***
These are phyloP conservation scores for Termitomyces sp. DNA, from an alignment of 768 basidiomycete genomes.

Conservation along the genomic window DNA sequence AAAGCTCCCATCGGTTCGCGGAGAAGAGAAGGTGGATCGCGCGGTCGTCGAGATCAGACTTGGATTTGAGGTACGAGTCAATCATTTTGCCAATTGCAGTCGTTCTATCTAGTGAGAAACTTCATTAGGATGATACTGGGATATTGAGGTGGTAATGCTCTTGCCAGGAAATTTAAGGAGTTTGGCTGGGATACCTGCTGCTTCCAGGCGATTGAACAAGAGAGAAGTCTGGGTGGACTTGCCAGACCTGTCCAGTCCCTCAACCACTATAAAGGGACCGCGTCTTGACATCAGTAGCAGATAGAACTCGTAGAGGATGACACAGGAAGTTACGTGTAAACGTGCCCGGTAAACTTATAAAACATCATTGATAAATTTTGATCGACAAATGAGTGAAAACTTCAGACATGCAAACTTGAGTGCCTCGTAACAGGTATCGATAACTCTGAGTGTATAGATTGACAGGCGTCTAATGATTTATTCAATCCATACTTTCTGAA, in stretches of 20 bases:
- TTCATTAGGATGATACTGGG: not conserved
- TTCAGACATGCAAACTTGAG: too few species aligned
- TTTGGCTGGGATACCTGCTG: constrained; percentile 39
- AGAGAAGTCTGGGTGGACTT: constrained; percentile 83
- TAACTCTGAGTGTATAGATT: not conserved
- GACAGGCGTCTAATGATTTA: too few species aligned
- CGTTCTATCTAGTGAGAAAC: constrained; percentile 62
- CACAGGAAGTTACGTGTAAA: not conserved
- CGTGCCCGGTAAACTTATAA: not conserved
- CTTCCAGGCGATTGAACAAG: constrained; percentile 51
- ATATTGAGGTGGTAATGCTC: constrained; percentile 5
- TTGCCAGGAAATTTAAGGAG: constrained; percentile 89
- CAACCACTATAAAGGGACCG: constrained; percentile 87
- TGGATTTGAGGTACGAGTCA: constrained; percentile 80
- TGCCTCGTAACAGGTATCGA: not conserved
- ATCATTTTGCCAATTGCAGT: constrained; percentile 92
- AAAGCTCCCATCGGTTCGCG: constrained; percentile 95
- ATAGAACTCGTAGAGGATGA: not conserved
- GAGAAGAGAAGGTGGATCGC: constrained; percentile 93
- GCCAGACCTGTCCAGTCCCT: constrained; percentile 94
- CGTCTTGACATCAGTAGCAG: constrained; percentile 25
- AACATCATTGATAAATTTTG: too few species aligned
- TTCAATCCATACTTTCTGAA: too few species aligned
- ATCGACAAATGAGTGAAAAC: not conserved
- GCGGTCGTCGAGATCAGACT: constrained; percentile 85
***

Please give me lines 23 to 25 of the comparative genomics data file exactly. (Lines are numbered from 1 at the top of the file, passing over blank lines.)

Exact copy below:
- CGTCTTGACATCAGTAGCAG: constrained; percentile 25
- AACATCATTGATAAATTTTG: too few species aligned
- TTCAATCCATACTTTCTGAA: too few species aligned